Q: I work in a small company where the owners refuse to do anything about incompetent employees. As a department head, I am not allowed to confront poor performers because the top executives, who are all family members, say they "don't want to rock the boat."
To compensate for the slackers, our high-performing employees must constantly take on extra work. Staff morale is terrible and people are beginning to complain about getting burned out, but the owners don't seem to care.
I feel completely useless as a manager, so I'm beginning to wonder if I should look elsewhere. What do you think?
A: You may want to heed the inner voice that says it's time for a job search. The owners of any family business have complete power, so the culture inevitably reflects their personal leadership style. These particular leaders appear to be wimpy managers who are terrified of having difficult discussions.
Unfortunately, many small-business owners have had little or no management training, so they lack an understanding of proper performance management techniques. Your bosses may not even realize this is something they need to learn, so criticizing them would be counterproductive.
Instead, if you wish to make one final effort, try appealing to their self-interest. Identify what the owners value most — profits, reputation, morale or whatever — then paint a clear picture of how your inept employees are damaging those outcomes. Next, present a coaching plan for improving their performance.
But if that approach falls flat, consider looking for a more professionally managed company.
Be a manager and end bad behavior
Q: One of my employees constantly calls at the last minute to say she will be arriving late or not coming in at all. "Ginger" also leaves early on a regular basis, so she seldom works a full eight-hour day. Although she has no health problems, her absences average about one day a week.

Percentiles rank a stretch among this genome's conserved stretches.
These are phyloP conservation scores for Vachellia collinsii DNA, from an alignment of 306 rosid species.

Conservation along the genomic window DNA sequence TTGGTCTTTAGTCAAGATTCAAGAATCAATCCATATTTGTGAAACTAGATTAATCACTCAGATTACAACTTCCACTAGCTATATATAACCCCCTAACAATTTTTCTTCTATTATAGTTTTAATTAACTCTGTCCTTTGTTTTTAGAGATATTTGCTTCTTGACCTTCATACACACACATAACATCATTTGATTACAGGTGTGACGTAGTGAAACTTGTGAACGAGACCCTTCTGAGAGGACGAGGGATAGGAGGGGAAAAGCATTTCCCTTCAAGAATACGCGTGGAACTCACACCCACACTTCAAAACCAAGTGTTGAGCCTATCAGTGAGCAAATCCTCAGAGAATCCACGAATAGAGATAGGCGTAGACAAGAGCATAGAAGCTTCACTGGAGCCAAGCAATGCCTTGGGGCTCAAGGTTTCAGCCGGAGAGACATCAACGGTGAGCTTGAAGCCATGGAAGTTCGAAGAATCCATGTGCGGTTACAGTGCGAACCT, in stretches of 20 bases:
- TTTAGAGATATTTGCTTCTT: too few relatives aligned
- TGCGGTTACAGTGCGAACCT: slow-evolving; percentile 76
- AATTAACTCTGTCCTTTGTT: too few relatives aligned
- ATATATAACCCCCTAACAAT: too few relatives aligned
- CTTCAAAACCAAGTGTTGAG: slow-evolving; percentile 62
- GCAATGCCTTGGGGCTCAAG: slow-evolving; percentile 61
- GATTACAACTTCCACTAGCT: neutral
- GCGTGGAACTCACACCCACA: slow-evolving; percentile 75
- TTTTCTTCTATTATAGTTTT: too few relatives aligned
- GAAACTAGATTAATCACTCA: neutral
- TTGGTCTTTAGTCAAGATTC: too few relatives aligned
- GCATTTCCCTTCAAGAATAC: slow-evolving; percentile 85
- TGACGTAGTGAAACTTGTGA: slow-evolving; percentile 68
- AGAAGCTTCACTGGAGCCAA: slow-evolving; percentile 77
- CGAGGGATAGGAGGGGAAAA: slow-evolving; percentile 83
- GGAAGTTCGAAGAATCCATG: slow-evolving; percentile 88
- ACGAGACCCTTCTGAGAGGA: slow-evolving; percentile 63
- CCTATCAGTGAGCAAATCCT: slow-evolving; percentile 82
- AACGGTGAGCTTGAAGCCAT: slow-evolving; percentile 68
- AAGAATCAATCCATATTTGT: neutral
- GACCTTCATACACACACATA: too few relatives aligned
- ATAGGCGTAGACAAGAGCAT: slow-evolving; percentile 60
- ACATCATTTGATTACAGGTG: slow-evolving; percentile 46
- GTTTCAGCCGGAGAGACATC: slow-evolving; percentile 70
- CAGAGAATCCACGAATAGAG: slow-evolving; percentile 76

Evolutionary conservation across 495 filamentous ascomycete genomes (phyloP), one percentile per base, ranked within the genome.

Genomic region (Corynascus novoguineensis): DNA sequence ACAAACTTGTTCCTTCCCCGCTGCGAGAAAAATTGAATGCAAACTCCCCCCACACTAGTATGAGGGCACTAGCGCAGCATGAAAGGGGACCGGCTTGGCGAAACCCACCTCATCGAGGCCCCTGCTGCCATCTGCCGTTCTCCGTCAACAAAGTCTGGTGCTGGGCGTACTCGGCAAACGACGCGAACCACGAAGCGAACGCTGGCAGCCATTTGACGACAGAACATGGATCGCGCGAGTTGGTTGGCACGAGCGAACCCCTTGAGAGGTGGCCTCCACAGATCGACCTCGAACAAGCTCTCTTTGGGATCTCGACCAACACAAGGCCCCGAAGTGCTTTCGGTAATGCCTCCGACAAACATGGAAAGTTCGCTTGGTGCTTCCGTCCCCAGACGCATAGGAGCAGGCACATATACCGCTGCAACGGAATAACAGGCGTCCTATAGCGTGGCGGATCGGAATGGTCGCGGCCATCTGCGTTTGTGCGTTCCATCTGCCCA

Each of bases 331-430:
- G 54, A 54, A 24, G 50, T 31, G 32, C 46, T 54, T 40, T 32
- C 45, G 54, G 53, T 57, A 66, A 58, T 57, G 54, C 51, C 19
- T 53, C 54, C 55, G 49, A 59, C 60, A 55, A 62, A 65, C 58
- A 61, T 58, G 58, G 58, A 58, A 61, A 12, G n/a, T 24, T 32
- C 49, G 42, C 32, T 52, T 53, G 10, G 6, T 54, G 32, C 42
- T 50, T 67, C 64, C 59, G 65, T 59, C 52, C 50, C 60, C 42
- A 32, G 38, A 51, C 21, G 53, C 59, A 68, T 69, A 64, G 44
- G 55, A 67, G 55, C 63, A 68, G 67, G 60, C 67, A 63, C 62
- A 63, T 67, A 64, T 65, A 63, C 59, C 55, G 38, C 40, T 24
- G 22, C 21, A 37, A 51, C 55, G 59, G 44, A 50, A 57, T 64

Unfortunately, Ginger is not in a job where the work can accumulate until she returns, so her co-workers have to pick up the slack. Even though I own the business, I sometimes have to finish Ginger's work myself. This has become very frustrating. Can you help?
A: To be perfectly honest, this is the kind of question that makes me want to bang my head against the wall. Since you own the business, why on earth are you putting up with this behavior? You could quickly eliminate the problem by simply acting like a manager.
At the moment, Ginger appears to be running this show. She not only takes time off whenever she likes, but she also finds her work completed when she returns. Although you may not realize it, you have been rewarding her for slacking off, so you need to establish some new expectations.
Hopefully, Ginger will choose to comply and conform. But if she ignores your warning and continues to set her own schedule, just replace her with someone who actually wants to work.
Prod the boss about promotion
Q: After our marketing coordinator resigned, I expressed an interest in her position. My manager said that I could immediately take over her duties and start using her title. He promised to talk to his boss about making this change permanent.
Based on his comments, I assumed I would be getting a promotion and a raise. That was several weeks ago, however, and he has never mentioned it again. Meanwhile, I am continuing to do both my old job and the new one. Should I ask what's going on, or would that be inappropriate?
A: Since you already have the work and the title, you have every right to know when this promotion will be finalized. As long as you inquire in a calm, professional manner, your supervisor should not take offense.
For example: "Now that I've been working as the marketing coordinator for several weeks, I wanted to find out when my title will be officially changed. Do you know when I might expect this to happen?"
Once you have that information, you can ask about your raise and the timeline for filling your old job. But if your boss seems to be waffling, then you need to find out whether he actually intends to follow through with this plan.